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Soreness From Deads

I’ve been doing Deads now for about 3 months, and I’ve gone from 145 to doing 325 now (for triples) and notice that I have a bit of soreness in my lower back. Its not pain and doesn’t bother me much, but I was just wondering if I’m supposed to have this soreness?

To clarify, its not pain, but more of a soreness like I feel in my legs also after deads. Will this eventually go away as I strengthen my lower back, or am I doing something wrong here?

My words of wisdom to you:

As you progress, the pain and soreness will not diminish. You’ll simply be lifting heavier weights.

[quote]Mutu wrote:
I’ve been doing Deads now for about 3 months, and I’ve gone from 145 to doing 325 now (for triples) and notice that I have a bit of soreness in my lower back. Its not pain and doesn’t bother me much, but I was just wondering if I’m supposed to have this soreness?

To clarify, its not pain, but more of a soreness like I feel in my legs also after deads. Will this eventually go away as I strengthen my lower back, or am I doing something wrong here?

[/quote]

You’ve gone up in weight fast. There are a lot of ligaments and tendons that tie the spine to the pelvis. It is my opinion that muscles can sometimes strengthen faster than the connective tissue and this may cause injury. Just be careful with increases until you are sure your back can take it

[quote]Razorslim wrote:
You’ve gone up in weight fast. There are a lot of ligaments and tendons that tie the spine to the pelvis. It is my opinion that muscles can sometimes strengthen faster than the connective tissue and this may cause injury. Just be careful with increases until you are sure your back can take it[/quote]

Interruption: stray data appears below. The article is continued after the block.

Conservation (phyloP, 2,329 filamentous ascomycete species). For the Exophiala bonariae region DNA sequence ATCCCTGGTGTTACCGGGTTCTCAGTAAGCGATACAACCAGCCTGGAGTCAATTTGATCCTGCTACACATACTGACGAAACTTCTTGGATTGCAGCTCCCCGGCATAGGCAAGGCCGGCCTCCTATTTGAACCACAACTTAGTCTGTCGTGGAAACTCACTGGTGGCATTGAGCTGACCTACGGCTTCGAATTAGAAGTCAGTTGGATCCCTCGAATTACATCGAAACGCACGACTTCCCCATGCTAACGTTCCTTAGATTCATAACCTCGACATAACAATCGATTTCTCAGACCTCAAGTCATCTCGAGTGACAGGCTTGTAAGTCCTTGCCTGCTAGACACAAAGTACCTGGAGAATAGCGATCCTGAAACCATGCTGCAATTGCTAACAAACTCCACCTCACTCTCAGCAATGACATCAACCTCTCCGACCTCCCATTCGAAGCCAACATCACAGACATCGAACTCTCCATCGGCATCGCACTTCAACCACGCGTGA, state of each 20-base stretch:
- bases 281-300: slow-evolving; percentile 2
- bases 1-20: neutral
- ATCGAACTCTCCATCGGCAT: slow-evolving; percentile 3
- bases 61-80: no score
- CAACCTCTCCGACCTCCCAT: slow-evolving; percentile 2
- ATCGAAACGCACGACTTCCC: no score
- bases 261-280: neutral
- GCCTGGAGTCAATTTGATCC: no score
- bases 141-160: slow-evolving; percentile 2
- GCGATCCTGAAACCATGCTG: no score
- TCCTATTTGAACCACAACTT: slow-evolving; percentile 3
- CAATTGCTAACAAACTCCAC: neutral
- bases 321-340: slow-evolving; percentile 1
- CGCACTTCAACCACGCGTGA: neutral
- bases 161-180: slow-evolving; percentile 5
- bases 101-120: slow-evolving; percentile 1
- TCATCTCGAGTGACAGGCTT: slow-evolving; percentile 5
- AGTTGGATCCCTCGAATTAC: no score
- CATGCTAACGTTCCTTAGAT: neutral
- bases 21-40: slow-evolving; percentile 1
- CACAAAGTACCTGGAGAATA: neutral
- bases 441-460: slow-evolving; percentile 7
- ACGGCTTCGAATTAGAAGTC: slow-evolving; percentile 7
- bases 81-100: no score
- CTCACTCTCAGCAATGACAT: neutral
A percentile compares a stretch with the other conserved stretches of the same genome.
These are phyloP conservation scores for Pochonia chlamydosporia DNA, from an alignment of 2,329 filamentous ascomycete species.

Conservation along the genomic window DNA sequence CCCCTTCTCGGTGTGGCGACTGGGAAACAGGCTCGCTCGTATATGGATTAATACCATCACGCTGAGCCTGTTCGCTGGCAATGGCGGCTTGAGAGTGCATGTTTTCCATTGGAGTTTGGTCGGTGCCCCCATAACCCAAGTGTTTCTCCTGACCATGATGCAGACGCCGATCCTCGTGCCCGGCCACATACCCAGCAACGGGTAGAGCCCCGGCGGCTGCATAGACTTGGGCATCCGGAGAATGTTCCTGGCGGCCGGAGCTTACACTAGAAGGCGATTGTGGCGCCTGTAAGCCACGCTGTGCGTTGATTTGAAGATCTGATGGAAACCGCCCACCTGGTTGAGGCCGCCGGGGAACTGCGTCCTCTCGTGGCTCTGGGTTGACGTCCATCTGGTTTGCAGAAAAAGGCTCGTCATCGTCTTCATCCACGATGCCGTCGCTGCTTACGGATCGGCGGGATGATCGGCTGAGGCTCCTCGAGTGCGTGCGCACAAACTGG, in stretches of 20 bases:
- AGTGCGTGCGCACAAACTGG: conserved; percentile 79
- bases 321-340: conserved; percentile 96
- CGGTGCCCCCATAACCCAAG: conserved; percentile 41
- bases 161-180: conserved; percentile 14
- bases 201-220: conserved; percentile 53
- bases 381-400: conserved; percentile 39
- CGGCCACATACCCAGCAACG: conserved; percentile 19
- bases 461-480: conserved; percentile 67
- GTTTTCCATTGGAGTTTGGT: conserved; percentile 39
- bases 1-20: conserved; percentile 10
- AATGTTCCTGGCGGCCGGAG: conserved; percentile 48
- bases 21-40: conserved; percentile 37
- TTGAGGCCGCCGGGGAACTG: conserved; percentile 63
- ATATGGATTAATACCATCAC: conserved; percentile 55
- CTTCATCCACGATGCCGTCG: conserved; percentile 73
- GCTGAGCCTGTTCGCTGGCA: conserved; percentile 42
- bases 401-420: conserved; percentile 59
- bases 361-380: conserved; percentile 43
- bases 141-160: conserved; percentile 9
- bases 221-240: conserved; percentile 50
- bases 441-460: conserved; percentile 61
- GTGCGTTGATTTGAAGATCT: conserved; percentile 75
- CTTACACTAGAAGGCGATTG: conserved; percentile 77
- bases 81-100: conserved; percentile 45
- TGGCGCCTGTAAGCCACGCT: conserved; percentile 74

I would add very fast. Your first time dead lifting? It’s hard for me to imagine such an increase without your technique taking a hit. Check that. Did you do any deloading in those 3 months? You should have.

Lay off the heavy deads for a bit and do some complimentary work for the core and posterior chain. Do some unilateral work, like dumbbell deads from the side etc.

[quote]Mr. Chen wrote:
Razorslim wrote:
You’ve gone up in weight fast. There are a lot of ligaments and tendons that tie the spine to the pelvis. It is my opinion that muscles can sometimes strengthen faster than the connective tissue and this may cause injury. Just be careful with increases until you are sure your back can take it

I would add very fast. Your first time dead lifting? It’s hard for me to imagine such an increase without your technique taking a hit. Check that. Did you do any deloading in those 3 months? You should have.

Lay off the heavy deads for a bit and do some complimentary work for the core and posterior chain. Do some unilateral work, like dumbbell deads from the side etc.[/quote]